Long before the dawn of Christianity, trees and plants that remained green throughout the year were used in pagan rituals. During the winter solstice, many cultures decorated their homes with branches of the fir tree as a reminder of spring.
Germany is often credited with beginning the tradition of the Christmas tree as we know it. In the 16th century, devout Christians brought decorated trees into their homes. Others built Christmas pyramids made of wood and decorated with evergreens and lit candles when trees were scarce.
No account of the origins of the Christmas tree is complete, however, without the story of St. Boniface. In 722, Boniface traveled to Germany to preach Christianity to the barbarian tribes. According to the story, he came across a group of pagans in the woods who were about to sacrifice a young boy while worshiping an oak tree. In order to stop the sacrifice, Boniface immediately cut down the great oak and, to the utter amazement of the pagans, a young fir tree sprang up immediately from its roots. Boniface took this as a clear sign of the Christian faith and lit the tree with small candles so that he could continue preaching to the barbarians throughout the night.
Yet another German legend tells that, on one cold Christmas Eve night, a woodsman and his family were gathered around the fire in their small cottage. Suddenly, there was a knock on the cottage door. Upon opening, the woodsman found a poor little boy standing on the stoop, lost and alone. The woodsman welcomed the boy into their poor home, fed him and gave him a warm bed for the night. The next morning, Christmas, the family was awoken by a choir of angels and the poor boy was transformed into the boy Jesus. The Christ child walked to the garden in front of the cottage and, breaking a branch from a fir tree, presented it to the family as a gift for their charity.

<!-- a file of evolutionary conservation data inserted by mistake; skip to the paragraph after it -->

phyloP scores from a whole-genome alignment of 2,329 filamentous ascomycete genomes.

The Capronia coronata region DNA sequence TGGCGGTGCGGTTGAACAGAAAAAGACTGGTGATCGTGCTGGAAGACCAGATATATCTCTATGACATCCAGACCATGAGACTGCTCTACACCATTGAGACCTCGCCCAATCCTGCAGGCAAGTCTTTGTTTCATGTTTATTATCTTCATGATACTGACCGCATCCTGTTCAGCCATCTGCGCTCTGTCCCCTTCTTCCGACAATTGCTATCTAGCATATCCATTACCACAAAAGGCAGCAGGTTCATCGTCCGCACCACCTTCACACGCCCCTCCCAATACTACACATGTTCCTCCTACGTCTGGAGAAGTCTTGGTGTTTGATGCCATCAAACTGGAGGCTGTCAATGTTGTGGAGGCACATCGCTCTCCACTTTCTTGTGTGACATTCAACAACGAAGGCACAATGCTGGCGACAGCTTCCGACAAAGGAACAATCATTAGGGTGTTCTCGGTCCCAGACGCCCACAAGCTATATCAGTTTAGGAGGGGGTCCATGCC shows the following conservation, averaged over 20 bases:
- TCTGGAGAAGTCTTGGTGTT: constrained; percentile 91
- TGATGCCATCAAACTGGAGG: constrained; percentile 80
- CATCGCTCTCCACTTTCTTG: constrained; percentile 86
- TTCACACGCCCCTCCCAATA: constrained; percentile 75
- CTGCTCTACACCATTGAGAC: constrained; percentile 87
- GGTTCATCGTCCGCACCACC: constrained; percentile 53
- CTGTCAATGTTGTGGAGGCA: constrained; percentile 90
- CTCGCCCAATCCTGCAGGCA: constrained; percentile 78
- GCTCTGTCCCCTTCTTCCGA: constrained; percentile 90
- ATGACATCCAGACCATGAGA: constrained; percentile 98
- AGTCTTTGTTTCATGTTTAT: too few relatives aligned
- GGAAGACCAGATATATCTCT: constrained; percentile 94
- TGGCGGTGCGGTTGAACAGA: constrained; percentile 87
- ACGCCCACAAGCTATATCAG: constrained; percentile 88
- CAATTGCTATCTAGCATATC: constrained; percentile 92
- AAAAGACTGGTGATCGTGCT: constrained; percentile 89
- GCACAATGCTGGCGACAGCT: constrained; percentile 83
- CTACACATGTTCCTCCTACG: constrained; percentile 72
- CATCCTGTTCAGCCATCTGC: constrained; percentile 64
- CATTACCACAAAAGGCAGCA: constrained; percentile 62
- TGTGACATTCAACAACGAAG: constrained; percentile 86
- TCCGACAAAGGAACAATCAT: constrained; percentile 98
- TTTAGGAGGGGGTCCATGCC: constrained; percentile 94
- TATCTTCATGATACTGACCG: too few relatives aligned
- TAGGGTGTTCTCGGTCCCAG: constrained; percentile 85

Whatever its true origins, the tradition of the Christmas tree continued to spread around the world. However, most 19th century Americans held the tradition of the Christmas tree as an oddity. In fact, the first record of a tree on display in America was not until the 1830s, when a group of German settlers from Pennsylvania introduced their native custom.
Then, in 1846, there appeared a sketch of Queen Victoria in the Illustrated London News standing with her husband and children around a Christmas tree. Victoria was extremely popular in her country and what was done at court immediately became fashionable – and not only in Britain, but with the fashion conscious East Coast American society as well. The Christmas tree had finally arrived!